Those young squirrels now scampering around your neighbourhood were born in this year's earliest litters and are more likely to survive than squirrels born later and still curled up in their nests, according to a new University of Guelph study.
That's because when it comes to survival in the squirrel world, the first out of the nest is best, said David Fisher, a post-doctoral researcher and lead author of the study conducted on squirrels in Yukon.
"We found being born earlier than the other litters in your neighbourhood was a key factor in survival," said Fisher, who worked on the study with U of G integrative biology Prof. Andrew McAdam. "This is because if you are born before your neighbours, you can leave your nest first and find a vacant spot to store your food for the winter."
Published recently in the international journal Evolution, the study examined what traits are most important when it comes to the survival of North American red squirrels. The researchers compared birth dates and growth rates of individual baby squirrels living in the same area as well as to baby squirrels living outside the social neighbourhood.
The study involved more than 2,500 squirrels and is part of the Kluane Red Squirrel Project, a long-term field experiment in Yukon investigating the importance of food abundance to the ecology and evolution of red squirrels. Established in 1987, the project brings together scientists from several universities, including the University of Guelph, to monitor behavior and reproduction of 7,000 of squirrels.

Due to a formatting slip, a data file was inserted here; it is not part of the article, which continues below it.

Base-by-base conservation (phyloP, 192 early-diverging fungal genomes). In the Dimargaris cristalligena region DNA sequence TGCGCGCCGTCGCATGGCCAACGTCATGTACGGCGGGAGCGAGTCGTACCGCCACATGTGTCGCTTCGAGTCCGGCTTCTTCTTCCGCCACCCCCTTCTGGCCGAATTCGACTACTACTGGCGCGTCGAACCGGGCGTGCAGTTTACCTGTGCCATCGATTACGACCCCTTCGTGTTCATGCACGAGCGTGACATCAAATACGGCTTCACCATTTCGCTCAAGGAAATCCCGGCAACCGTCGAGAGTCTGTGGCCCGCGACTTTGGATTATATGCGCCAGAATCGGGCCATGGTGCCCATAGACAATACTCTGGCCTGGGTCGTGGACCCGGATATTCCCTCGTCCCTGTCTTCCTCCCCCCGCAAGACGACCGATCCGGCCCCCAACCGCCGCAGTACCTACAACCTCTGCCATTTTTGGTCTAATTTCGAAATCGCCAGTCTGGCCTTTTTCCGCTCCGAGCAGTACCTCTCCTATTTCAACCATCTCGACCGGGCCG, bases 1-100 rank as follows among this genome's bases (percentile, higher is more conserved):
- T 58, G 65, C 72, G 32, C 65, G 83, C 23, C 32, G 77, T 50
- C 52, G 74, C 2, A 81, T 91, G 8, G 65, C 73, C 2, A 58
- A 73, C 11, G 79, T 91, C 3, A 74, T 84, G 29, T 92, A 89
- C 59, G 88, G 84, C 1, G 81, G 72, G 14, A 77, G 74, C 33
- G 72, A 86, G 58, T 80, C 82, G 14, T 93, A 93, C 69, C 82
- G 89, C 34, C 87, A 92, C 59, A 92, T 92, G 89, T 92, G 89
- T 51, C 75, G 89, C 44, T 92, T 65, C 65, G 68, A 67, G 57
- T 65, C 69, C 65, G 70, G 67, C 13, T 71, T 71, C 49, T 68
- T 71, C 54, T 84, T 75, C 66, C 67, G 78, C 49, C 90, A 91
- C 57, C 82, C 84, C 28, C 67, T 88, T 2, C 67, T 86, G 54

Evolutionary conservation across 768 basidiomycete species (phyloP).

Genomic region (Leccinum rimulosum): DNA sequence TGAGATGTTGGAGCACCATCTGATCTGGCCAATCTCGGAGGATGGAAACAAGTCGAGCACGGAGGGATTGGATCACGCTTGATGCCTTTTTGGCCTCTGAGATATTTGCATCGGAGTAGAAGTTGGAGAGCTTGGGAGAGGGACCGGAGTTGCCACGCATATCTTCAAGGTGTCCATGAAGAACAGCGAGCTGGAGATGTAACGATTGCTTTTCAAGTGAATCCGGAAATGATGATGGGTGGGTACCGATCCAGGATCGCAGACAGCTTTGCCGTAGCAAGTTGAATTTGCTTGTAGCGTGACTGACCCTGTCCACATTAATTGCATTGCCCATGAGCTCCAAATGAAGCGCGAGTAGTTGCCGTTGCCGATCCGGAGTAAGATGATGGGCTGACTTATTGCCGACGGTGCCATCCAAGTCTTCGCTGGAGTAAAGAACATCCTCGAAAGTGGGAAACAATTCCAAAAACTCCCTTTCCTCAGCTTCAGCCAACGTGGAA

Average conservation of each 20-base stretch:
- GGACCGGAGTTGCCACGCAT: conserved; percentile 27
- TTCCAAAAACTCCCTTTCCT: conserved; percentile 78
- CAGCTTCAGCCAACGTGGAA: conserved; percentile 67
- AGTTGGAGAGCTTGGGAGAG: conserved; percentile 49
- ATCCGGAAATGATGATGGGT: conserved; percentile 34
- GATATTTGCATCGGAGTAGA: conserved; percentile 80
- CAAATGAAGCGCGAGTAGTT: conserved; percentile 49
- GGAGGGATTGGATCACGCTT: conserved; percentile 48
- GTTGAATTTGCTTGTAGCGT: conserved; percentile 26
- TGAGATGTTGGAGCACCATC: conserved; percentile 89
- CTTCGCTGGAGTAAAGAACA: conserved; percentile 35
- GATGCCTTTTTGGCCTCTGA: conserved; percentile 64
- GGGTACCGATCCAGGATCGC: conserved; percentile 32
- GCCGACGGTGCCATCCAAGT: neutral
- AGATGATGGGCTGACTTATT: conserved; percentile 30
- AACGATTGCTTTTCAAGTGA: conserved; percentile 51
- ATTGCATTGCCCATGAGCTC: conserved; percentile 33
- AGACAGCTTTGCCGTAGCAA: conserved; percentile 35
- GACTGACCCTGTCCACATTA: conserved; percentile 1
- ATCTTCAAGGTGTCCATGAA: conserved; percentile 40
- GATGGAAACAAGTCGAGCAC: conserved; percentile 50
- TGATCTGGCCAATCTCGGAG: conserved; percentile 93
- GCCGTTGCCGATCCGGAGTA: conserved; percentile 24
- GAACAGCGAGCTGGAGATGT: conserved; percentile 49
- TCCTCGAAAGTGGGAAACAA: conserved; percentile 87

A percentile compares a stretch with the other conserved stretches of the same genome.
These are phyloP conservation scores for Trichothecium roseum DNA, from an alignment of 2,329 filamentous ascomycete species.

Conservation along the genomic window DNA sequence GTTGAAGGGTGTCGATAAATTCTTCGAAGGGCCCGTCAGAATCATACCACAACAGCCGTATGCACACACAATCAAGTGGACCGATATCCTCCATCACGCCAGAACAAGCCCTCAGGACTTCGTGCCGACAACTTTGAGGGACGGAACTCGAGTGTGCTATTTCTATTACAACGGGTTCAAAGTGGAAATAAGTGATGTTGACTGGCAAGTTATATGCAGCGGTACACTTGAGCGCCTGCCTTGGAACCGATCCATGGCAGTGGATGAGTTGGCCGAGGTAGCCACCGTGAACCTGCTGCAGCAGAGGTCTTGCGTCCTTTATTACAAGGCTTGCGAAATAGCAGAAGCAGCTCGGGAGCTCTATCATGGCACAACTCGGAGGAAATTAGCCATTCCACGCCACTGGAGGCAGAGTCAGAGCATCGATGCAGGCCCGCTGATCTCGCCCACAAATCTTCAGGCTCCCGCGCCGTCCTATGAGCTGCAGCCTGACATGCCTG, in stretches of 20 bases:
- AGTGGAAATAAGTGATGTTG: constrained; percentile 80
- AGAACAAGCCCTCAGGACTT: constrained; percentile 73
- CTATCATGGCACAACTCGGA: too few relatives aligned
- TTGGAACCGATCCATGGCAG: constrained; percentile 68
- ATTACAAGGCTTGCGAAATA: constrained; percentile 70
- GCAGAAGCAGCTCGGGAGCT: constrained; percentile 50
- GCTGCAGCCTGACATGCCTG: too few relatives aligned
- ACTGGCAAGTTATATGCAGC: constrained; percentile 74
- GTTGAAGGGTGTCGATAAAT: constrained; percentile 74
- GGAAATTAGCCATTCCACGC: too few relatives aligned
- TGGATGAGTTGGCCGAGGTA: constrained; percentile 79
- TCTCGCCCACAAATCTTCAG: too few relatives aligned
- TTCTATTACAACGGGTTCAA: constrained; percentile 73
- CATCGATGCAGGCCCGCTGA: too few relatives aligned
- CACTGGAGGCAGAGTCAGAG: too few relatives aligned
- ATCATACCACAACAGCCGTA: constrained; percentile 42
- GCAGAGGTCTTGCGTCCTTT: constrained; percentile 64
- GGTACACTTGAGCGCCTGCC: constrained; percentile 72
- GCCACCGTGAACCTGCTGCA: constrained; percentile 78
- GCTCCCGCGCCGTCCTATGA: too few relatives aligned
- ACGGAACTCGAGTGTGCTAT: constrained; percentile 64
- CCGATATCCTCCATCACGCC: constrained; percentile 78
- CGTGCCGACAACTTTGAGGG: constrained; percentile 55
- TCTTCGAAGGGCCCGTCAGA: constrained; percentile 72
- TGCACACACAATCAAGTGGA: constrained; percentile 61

Baby red squirrels, whose life cycle is similar to the Eastern gray squirrel common to Ontario, are typically born between March and May each year and spend just over two months in the nest. Sometimes the mother gives her territory to one of her offspring, usually a daughter, but the rest of the litter is expected to venture out to find their own place, said Fisher.
Young squirrels usually travel no farther than 100 metres from home. Their chance of survival beyond the next four months or so is only 25 per cent and this is largely dependent on whether they find a vacant territory.
One of the reasons for such low survival is that real estate is hard to come by, particularly in years when many other squirrels are living nearby, said Fisher.
"Since squirrels store their food underground, their survival depends on finding vacant or new territories to do this. Young squirrels can't oust adult squirrels from their territories so early-born litters have an advantage because they are able to begin searching for vacant or new territories first."
Birth date is a heritable trait and this study shows an early birth date helps red squirrels living in densely populated neighbourhoods. However, Fisher said he hasn't yet seen an overall trend toward earlier births.
"When we expect to see evolution, but no evolution occurs, this is called evolutionary stasis," he said, adding that the researchers continue to seek an explanation.
This study is one of the first to show multilevel natural selection which is when traits of a group, such as a herd or flock, influence the success of individuals, said Fisher.
"In this case, we looked at the social neighbourhood of a squirrel, even though squirrels certainly don't live or move in groups. From a conservation and management perspective, this means that when studying animals that may not live in obvious groups, we need to still consider traits within things like social neighbourhoods because these traits can alter how an animal responds to selection pressure. "
Explore further: Study looks to safeguard red squirrels' future
David N. Fisher et al. Multilevel and sex-specific selection on competitive traits in North American red squirrels, Evolution (2017). DOI: 10.1111/evo.13270